3. Release the OuterSignalQueueLock

How signal sending works when the receiving process is configured with {message_queue_data, on_heap} is not so relevant for the main topic of this blog post. Still, understanding how {message_queue_data, on_heap} works will also give you an understaning of why the parallel signal queue optimization is not enabled when a process is configured with {message_queue_data, on_heap} (which is the default setting), so here is the algorithm for sending a signal to such a process:

  1. Try to acquire the MainProcessLock with a try_lock call
    • If the try_lock call succeeded:
      1. Allocate space for the signal data on the process’ main heap area and copy the signal data there
      2. Allocate a linked list node containing a pointer to the process heap-allocated signal data
      3. Acquire the OuterSignalQueueLock
      4. Insert the linked list node at the end of the OuterSignalQueue
      5. Release the OuterSignalQueueLock
      6. Release the MainProcessLock
    • Else:
      1. Allocate a new linked list node containing the signal data
      2. Acquire the OuterSignalQueueLock
      3. Insert the new node at the end of the OuterSignalQueue
      4. Release the OuterSignalQueueLock

The advantage of {message_queue_data, on_heap} compared to {message_queue_data, off_heap} is that the signal data is copied directly to the receiving process main heap (when the try_lock call for the MainProcessLock succeeds). The disadvantage of {message_queue_data, on_heap} is that the sender creates extra contention on the receiver’s MainProcessLock. Notice that we cannot simply release the MainProcessLock directly after allocating the data on the receiver’s process heap. If a garbage collection happen before the signal have been inserted into the process’ heap, the signal data would be lost (holding the MainProcessLock prevents a garbage collection from happening). Therefore, {message_queue_data, off_heap} provides much better scalability than {message_queue_data, on_heap} when multiple processes send signals to the same process concurrently on a multicore system.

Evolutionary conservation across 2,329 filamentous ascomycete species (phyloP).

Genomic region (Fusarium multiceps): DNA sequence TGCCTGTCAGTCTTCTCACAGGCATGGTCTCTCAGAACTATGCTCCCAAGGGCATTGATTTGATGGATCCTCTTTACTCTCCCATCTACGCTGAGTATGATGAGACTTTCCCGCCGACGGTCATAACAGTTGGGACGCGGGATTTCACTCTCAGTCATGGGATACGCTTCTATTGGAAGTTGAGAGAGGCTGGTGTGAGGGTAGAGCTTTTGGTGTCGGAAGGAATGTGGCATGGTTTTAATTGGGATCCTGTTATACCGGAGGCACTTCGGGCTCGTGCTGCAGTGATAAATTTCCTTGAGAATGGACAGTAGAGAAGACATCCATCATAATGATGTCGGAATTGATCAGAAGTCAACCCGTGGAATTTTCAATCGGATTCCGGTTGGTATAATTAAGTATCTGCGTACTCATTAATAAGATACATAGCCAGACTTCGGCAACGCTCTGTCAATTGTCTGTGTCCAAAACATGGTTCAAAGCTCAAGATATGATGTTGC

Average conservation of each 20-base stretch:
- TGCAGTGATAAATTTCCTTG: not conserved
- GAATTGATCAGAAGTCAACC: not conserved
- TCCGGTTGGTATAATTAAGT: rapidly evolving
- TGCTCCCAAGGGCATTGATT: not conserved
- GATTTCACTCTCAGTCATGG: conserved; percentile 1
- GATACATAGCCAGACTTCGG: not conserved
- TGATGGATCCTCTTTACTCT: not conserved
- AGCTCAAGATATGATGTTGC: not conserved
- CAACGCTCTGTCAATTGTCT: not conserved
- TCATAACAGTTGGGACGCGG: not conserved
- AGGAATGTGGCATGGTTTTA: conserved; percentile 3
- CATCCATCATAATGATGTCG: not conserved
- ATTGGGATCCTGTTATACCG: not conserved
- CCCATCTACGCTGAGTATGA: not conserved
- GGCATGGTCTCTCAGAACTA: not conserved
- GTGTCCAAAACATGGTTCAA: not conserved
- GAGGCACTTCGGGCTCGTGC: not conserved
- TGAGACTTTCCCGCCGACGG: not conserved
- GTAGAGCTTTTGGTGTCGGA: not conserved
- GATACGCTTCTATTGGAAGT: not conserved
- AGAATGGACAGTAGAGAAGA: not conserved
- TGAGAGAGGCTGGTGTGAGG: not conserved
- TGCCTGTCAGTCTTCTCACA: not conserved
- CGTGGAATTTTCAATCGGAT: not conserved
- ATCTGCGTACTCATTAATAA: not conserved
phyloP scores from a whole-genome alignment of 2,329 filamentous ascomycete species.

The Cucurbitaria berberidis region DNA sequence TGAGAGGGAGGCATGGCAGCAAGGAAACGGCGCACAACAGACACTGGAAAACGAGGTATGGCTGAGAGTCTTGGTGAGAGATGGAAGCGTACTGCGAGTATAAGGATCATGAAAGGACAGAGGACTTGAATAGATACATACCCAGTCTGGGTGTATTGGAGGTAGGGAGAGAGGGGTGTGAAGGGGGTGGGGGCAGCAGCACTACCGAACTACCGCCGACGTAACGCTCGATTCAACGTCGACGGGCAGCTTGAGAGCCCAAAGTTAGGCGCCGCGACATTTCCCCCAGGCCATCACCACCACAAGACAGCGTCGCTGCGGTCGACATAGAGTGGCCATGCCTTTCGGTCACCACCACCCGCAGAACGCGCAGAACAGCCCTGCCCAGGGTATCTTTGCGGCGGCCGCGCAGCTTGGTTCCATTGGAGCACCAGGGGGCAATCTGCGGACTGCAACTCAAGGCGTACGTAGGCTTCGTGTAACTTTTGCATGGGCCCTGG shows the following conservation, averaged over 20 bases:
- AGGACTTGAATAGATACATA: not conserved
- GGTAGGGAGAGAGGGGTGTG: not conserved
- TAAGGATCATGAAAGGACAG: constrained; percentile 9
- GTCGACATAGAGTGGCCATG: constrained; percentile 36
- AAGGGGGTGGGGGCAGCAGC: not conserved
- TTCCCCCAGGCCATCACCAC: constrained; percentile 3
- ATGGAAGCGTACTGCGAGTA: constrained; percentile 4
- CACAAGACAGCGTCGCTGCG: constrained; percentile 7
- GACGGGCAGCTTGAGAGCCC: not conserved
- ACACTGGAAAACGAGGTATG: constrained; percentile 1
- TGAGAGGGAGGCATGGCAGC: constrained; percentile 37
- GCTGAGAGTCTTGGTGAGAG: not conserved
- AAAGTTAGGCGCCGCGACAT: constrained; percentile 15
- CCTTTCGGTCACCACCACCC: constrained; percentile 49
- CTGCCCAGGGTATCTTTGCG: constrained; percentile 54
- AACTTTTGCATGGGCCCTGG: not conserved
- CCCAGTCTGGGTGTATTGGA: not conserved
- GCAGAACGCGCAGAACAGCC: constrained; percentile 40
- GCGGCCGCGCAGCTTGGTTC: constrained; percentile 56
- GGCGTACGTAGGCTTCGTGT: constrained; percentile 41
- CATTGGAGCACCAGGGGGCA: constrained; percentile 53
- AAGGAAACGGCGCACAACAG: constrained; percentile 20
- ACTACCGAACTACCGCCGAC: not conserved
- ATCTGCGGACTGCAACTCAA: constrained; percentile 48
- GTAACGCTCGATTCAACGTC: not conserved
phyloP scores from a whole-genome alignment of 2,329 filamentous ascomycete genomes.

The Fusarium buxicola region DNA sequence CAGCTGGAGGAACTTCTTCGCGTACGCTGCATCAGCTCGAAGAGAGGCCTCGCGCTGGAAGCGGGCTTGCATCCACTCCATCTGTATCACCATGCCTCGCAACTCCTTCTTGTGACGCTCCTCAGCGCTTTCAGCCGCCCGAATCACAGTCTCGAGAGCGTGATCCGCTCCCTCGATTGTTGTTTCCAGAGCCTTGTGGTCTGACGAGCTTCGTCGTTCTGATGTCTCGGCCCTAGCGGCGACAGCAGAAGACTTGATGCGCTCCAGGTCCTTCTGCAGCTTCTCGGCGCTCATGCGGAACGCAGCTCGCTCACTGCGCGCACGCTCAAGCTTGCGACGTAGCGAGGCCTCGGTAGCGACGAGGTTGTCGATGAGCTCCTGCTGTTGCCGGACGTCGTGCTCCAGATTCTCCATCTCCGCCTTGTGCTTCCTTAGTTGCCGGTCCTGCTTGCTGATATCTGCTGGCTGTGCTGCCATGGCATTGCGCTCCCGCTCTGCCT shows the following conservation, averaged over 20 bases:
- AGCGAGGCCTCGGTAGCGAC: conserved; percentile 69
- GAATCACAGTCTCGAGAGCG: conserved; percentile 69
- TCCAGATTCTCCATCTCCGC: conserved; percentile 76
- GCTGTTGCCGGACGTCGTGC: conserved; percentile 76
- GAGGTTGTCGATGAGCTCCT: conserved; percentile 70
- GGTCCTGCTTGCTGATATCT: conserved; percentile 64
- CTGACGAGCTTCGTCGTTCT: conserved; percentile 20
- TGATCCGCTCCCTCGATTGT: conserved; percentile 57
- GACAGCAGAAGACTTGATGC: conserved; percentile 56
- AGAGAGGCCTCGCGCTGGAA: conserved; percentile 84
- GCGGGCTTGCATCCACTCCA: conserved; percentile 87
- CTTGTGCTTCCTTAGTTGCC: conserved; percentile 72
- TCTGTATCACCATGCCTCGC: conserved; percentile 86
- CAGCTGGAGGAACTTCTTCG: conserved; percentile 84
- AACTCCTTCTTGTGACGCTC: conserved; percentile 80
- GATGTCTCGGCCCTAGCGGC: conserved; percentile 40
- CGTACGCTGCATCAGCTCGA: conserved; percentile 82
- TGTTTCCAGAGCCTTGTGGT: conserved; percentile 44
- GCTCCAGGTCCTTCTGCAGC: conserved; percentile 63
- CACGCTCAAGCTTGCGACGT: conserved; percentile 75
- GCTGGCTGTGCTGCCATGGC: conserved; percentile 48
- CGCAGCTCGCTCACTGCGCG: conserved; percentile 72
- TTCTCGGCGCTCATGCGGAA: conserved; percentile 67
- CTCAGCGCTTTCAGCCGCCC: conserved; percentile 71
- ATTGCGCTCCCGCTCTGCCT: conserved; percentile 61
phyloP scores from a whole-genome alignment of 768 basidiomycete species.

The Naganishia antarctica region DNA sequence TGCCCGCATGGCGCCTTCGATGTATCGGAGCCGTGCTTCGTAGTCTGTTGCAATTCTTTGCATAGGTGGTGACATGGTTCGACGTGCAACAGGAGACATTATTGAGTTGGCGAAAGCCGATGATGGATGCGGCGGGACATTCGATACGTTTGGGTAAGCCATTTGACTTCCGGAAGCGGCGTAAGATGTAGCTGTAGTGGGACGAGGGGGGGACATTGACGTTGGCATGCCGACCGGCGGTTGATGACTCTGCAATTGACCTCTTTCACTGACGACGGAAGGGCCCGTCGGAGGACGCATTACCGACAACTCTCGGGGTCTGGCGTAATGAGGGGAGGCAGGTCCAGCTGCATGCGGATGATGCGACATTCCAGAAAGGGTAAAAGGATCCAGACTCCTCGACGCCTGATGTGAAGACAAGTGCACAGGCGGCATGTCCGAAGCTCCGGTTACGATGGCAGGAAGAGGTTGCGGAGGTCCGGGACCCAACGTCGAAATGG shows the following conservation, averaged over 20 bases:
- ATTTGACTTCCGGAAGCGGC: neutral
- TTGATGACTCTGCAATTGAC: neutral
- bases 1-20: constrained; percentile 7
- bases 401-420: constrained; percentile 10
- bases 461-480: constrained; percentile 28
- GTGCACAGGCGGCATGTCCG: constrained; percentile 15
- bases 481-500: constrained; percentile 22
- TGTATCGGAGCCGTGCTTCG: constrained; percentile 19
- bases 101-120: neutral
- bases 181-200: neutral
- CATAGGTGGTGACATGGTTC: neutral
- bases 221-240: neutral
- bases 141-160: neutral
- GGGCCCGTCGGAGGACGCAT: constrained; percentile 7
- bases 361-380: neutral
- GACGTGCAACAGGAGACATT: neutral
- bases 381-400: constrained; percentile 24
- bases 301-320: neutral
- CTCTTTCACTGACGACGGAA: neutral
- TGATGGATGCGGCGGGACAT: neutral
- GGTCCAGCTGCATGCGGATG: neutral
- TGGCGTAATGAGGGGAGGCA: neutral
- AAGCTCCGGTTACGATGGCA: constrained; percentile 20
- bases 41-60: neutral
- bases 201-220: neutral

However, even though {message_queue_data, off_heap} scales better than {message_queue_data, on_heap} with the old implementation, signal senders still had to acquire the OuterSignalQueueLock for a short time. This lock can become a scalability bottleneck and a contended hot-spot when there are enough parallel senders. This is why we saw very poor scalability and even a slowdown for the old implementation in the benchmark figure above. Now, we are ready to look at the new optimization.

The Parallel Signal Sending Optimization